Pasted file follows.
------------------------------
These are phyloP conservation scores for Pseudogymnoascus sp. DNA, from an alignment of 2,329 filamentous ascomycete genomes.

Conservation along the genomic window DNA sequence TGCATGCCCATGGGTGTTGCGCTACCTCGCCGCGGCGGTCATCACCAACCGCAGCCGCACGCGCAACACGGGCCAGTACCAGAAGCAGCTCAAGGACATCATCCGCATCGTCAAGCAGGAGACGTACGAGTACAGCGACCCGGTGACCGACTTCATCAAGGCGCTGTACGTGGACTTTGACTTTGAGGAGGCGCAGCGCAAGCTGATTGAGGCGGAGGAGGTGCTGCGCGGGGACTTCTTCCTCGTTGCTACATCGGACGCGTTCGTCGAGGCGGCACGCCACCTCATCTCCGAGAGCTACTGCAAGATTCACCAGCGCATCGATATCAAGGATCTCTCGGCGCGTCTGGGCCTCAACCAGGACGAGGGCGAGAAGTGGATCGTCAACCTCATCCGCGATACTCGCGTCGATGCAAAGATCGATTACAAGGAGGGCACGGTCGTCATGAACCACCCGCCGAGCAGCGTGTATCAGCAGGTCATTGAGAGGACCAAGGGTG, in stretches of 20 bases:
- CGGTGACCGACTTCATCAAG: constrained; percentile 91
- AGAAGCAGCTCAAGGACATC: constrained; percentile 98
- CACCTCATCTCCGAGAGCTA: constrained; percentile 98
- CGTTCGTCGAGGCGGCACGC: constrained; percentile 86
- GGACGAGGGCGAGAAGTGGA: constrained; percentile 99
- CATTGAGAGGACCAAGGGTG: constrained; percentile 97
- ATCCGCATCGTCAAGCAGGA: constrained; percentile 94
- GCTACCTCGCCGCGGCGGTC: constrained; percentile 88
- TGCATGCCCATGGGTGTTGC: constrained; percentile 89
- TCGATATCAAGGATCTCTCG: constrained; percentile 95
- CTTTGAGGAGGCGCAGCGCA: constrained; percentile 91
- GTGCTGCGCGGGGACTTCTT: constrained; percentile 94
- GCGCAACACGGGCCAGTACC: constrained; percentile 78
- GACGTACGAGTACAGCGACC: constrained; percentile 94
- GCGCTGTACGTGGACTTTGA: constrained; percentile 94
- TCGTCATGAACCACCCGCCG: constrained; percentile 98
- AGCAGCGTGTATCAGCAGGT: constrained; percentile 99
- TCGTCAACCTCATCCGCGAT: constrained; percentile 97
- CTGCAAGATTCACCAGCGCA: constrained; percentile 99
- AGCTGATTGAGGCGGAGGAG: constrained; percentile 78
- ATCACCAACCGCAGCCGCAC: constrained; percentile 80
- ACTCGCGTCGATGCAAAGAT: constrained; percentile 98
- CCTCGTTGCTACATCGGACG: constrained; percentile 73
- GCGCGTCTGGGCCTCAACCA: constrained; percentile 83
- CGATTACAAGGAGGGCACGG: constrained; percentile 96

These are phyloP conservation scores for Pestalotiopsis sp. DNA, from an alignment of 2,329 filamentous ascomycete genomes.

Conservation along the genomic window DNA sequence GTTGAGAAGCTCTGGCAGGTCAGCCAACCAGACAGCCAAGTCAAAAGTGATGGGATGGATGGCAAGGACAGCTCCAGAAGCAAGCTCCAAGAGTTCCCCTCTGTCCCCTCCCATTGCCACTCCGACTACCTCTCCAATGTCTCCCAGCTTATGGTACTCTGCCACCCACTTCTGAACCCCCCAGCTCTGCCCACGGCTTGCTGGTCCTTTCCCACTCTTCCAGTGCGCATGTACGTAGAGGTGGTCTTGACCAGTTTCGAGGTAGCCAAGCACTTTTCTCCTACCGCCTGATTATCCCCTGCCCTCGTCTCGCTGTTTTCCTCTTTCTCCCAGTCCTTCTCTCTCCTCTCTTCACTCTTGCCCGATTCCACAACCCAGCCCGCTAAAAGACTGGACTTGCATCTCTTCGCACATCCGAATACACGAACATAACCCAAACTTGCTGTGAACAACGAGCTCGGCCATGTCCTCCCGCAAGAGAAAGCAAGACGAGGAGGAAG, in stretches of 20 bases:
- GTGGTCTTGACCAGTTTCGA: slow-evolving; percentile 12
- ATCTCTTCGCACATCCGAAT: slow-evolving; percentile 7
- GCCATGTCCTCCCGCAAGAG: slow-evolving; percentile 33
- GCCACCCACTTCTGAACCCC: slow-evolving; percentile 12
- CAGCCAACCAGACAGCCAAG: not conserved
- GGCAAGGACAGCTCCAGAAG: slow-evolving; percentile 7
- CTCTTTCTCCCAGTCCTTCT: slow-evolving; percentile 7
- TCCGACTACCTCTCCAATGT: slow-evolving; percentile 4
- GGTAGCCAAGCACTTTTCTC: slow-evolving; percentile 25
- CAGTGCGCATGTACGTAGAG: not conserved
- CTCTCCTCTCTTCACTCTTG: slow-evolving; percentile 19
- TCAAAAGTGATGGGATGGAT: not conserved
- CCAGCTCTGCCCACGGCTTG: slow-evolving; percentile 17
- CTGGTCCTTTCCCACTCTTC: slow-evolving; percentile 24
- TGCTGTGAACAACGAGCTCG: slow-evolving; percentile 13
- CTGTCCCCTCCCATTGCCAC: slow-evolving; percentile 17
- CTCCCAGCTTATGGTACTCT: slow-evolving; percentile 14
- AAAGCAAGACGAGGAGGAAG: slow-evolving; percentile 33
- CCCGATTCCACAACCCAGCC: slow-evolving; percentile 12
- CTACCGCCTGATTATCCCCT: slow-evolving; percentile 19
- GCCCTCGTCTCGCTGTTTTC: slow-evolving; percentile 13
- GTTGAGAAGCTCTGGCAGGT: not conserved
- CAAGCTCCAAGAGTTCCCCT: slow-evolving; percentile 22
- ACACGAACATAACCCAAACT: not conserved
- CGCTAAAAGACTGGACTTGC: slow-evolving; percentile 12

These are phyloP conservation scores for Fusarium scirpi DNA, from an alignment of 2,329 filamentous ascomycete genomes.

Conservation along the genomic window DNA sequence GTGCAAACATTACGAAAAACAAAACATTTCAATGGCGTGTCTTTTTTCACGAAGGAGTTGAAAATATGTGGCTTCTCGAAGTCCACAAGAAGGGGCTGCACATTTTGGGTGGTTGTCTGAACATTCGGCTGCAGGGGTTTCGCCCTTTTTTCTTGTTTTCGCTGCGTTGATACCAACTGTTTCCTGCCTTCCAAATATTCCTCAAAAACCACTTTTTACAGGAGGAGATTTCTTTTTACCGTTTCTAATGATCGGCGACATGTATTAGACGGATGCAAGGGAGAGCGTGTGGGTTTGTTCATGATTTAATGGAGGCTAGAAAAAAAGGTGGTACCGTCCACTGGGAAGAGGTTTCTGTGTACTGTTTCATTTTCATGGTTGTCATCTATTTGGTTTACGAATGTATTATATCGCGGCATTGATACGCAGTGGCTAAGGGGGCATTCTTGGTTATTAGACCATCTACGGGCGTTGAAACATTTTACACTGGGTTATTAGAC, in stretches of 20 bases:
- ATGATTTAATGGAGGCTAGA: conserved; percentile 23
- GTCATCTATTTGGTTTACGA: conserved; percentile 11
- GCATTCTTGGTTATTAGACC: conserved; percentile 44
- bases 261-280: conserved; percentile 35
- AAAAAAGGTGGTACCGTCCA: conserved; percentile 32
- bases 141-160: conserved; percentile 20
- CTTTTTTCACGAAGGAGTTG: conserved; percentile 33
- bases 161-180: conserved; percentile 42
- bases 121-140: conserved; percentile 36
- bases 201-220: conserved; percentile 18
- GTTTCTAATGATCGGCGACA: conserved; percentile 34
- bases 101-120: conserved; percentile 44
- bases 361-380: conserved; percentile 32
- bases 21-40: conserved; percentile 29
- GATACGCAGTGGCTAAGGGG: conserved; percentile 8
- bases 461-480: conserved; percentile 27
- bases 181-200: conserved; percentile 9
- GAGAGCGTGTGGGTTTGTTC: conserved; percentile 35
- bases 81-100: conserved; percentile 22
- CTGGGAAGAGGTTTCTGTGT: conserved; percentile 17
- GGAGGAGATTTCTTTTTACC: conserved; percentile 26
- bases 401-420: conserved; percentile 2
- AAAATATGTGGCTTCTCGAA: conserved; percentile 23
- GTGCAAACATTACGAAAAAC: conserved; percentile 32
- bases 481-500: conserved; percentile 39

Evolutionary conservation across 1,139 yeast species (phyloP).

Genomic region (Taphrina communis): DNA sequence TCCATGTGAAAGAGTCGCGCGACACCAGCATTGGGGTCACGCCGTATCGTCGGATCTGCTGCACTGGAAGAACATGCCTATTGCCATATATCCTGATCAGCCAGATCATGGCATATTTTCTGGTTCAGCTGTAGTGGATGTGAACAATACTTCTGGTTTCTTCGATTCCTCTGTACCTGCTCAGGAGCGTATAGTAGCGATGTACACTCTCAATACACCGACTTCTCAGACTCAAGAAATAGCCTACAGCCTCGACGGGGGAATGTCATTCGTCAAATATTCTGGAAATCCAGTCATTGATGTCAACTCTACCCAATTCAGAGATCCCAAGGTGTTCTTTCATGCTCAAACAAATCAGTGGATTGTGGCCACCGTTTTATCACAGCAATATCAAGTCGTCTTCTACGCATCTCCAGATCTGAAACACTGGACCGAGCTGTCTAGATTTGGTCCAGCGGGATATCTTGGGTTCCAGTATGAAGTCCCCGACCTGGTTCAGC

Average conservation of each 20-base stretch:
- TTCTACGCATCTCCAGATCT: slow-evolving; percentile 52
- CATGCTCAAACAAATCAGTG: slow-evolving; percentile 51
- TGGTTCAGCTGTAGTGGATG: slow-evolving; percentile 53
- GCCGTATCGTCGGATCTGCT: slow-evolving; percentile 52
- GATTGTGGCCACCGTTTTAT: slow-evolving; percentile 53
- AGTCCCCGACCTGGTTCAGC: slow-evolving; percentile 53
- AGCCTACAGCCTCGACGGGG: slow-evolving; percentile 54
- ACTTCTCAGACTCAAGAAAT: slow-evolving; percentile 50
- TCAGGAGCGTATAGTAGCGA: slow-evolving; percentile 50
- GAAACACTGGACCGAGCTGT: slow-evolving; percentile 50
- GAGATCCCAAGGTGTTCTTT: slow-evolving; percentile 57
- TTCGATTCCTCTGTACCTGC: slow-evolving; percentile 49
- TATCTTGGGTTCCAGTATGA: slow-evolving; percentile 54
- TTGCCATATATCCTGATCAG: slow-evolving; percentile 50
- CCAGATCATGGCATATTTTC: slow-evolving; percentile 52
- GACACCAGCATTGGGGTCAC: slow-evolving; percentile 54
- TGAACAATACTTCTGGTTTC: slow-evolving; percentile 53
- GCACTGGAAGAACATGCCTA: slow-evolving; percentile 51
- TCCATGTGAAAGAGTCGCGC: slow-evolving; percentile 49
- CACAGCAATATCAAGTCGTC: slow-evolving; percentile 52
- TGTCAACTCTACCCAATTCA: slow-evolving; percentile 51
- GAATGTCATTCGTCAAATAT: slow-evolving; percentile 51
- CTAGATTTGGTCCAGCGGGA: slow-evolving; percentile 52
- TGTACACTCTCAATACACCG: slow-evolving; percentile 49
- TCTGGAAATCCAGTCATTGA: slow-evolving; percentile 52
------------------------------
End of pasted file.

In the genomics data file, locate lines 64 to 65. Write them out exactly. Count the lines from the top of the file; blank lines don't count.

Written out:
- bases 161-180: conserved; percentile 42
- bases 121-140: conserved; percentile 36